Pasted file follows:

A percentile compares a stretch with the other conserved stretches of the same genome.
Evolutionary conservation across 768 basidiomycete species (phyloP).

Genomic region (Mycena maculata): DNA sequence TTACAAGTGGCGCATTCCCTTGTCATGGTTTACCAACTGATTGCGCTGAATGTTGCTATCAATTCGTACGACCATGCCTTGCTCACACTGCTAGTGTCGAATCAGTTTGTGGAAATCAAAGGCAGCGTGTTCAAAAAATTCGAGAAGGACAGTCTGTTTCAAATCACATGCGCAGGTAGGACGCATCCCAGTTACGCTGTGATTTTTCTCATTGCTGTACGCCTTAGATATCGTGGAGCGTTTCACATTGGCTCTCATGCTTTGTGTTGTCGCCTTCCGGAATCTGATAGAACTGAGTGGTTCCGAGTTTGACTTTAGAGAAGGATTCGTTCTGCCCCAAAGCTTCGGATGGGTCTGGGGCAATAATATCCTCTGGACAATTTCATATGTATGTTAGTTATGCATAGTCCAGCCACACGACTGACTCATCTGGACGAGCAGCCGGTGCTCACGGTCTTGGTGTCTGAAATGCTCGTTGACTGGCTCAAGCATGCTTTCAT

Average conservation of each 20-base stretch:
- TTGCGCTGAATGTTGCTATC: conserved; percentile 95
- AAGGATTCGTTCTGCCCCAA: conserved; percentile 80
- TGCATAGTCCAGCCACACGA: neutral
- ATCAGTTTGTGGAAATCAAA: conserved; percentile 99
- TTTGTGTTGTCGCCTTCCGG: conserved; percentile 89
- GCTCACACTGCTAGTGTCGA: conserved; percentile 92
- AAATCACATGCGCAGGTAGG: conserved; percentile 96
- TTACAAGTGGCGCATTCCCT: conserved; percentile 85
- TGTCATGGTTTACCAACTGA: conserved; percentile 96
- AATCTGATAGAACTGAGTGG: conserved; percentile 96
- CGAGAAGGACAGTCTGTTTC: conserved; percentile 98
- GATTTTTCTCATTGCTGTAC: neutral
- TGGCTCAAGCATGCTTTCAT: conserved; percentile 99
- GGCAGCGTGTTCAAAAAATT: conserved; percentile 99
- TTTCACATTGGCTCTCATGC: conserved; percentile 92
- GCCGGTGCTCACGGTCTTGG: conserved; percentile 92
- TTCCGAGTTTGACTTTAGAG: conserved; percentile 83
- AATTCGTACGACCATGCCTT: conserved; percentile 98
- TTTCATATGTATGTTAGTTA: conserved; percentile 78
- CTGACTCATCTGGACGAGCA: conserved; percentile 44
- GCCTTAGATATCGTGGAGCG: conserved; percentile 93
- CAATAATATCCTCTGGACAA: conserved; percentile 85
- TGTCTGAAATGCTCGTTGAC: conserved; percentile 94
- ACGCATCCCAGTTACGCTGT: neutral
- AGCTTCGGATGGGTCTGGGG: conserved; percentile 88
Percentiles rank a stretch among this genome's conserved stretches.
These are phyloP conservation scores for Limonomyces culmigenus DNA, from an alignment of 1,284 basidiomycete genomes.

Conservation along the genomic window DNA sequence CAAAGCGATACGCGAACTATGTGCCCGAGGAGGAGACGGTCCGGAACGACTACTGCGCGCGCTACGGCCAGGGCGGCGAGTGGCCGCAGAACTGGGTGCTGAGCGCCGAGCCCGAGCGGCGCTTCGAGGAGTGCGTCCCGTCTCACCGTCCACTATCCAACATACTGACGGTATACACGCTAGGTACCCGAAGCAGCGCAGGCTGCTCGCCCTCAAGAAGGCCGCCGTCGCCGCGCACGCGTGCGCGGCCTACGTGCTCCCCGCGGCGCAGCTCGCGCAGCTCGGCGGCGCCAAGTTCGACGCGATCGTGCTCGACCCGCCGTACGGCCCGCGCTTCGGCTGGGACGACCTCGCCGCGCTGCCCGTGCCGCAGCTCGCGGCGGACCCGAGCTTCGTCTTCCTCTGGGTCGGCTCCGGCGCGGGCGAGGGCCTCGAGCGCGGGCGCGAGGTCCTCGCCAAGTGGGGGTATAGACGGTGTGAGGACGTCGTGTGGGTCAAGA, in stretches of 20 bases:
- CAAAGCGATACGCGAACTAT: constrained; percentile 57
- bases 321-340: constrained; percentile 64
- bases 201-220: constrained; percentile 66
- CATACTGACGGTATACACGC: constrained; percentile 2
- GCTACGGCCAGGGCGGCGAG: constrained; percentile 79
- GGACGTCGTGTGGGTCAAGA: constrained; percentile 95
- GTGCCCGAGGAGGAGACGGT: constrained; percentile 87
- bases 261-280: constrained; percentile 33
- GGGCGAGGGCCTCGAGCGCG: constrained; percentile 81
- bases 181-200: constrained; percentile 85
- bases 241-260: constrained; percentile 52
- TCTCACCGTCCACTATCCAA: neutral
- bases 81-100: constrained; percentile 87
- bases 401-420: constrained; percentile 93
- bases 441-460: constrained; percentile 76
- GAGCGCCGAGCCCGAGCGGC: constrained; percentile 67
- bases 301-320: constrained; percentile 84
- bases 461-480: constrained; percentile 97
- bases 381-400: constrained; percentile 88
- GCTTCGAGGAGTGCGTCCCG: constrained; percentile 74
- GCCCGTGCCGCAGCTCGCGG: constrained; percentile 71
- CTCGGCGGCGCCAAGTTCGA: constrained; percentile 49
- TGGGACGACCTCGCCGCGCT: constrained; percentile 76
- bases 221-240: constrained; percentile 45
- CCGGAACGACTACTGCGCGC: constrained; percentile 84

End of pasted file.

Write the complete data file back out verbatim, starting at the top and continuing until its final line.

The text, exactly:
A percentile compares a stretch with the other conserved stretches of the same genome.
Evolutionary conservation across 768 basidiomycete species (phyloP).

Genomic region (Mycena maculata): DNA sequence TTACAAGTGGCGCATTCCCTTGTCATGGTTTACCAACTGATTGCGCTGAATGTTGCTATCAATTCGTACGACCATGCCTTGCTCACACTGCTAGTGTCGAATCAGTTTGTGGAAATCAAAGGCAGCGTGTTCAAAAAATTCGAGAAGGACAGTCTGTTTCAAATCACATGCGCAGGTAGGACGCATCCCAGTTACGCTGTGATTTTTCTCATTGCTGTACGCCTTAGATATCGTGGAGCGTTTCACATTGGCTCTCATGCTTTGTGTTGTCGCCTTCCGGAATCTGATAGAACTGAGTGGTTCCGAGTTTGACTTTAGAGAAGGATTCGTTCTGCCCCAAAGCTTCGGATGGGTCTGGGGCAATAATATCCTCTGGACAATTTCATATGTATGTTAGTTATGCATAGTCCAGCCACACGACTGACTCATCTGGACGAGCAGCCGGTGCTCACGGTCTTGGTGTCTGAAATGCTCGTTGACTGGCTCAAGCATGCTTTCAT

Average conservation of each 20-base stretch:
- TTGCGCTGAATGTTGCTATC: conserved; percentile 95
- AAGGATTCGTTCTGCCCCAA: conserved; percentile 80
- TGCATAGTCCAGCCACACGA: neutral
- ATCAGTTTGTGGAAATCAAA: conserved; percentile 99
- TTTGTGTTGTCGCCTTCCGG: conserved; percentile 89
- GCTCACACTGCTAGTGTCGA: conserved; percentile 92
- AAATCACATGCGCAGGTAGG: conserved; percentile 96
- TTACAAGTGGCGCATTCCCT: conserved; percentile 85
- TGTCATGGTTTACCAACTGA: conserved; percentile 96
- AATCTGATAGAACTGAGTGG: conserved; percentile 96
- CGAGAAGGACAGTCTGTTTC: conserved; percentile 98
- GATTTTTCTCATTGCTGTAC: neutral
- TGGCTCAAGCATGCTTTCAT: conserved; percentile 99
- GGCAGCGTGTTCAAAAAATT: conserved; percentile 99
- TTTCACATTGGCTCTCATGC: conserved; percentile 92
- GCCGGTGCTCACGGTCTTGG: conserved; percentile 92
- TTCCGAGTTTGACTTTAGAG: conserved; percentile 83
- AATTCGTACGACCATGCCTT: conserved; percentile 98
- TTTCATATGTATGTTAGTTA: conserved; percentile 78
- CTGACTCATCTGGACGAGCA: conserved; percentile 44
- GCCTTAGATATCGTGGAGCG: conserved; percentile 93
- CAATAATATCCTCTGGACAA: conserved; percentile 85
- TGTCTGAAATGCTCGTTGAC: conserved; percentile 94
- ACGCATCCCAGTTACGCTGT: neutral
- AGCTTCGGATGGGTCTGGGG: conserved; percentile 88
Percentiles rank a stretch among this genome's conserved stretches.
These are phyloP conservation scores for Limonomyces culmigenus DNA, from an alignment of 1,284 basidiomycete genomes.

Conservation along the genomic window DNA sequence CAAAGCGATACGCGAACTATGTGCCCGAGGAGGAGACGGTCCGGAACGACTACTGCGCGCGCTACGGCCAGGGCGGCGAGTGGCCGCAGAACTGGGTGCTGAGCGCCGAGCCCGAGCGGCGCTTCGAGGAGTGCGTCCCGTCTCACCGTCCACTATCCAACATACTGACGGTATACACGCTAGGTACCCGAAGCAGCGCAGGCTGCTCGCCCTCAAGAAGGCCGCCGTCGCCGCGCACGCGTGCGCGGCCTACGTGCTCCCCGCGGCGCAGCTCGCGCAGCTCGGCGGCGCCAAGTTCGACGCGATCGTGCTCGACCCGCCGTACGGCCCGCGCTTCGGCTGGGACGACCTCGCCGCGCTGCCCGTGCCGCAGCTCGCGGCGGACCCGAGCTTCGTCTTCCTCTGGGTCGGCTCCGGCGCGGGCGAGGGCCTCGAGCGCGGGCGCGAGGTCCTCGCCAAGTGGGGGTATAGACGGTGTGAGGACGTCGTGTGGGTCAAGA, in stretches of 20 bases:
- CAAAGCGATACGCGAACTAT: constrained; percentile 57
- bases 321-340: constrained; percentile 64
- bases 201-220: constrained; percentile 66
- CATACTGACGGTATACACGC: constrained; percentile 2
- GCTACGGCCAGGGCGGCGAG: constrained; percentile 79
- GGACGTCGTGTGGGTCAAGA: constrained; percentile 95
- GTGCCCGAGGAGGAGACGGT: constrained; percentile 87
- bases 261-280: constrained; percentile 33
- GGGCGAGGGCCTCGAGCGCG: constrained; percentile 81
- bases 181-200: constrained; percentile 85
- bases 241-260: constrained; percentile 52
- TCTCACCGTCCACTATCCAA: neutral
- bases 81-100: constrained; percentile 87
- bases 401-420: constrained; percentile 93
- bases 441-460: constrained; percentile 76
- GAGCGCCGAGCCCGAGCGGC: constrained; percentile 67
- bases 301-320: constrained; percentile 84
- bases 461-480: constrained; percentile 97
- bases 381-400: constrained; percentile 88
- GCTTCGAGGAGTGCGTCCCG: constrained; percentile 74
- GCCCGTGCCGCAGCTCGCGG: constrained; percentile 71
- CTCGGCGGCGCCAAGTTCGA: constrained; percentile 49
- TGGGACGACCTCGCCGCGCT: constrained; percentile 76
- bases 221-240: constrained; percentile 45
- CCGGAACGACTACTGCGCGC: constrained; percentile 84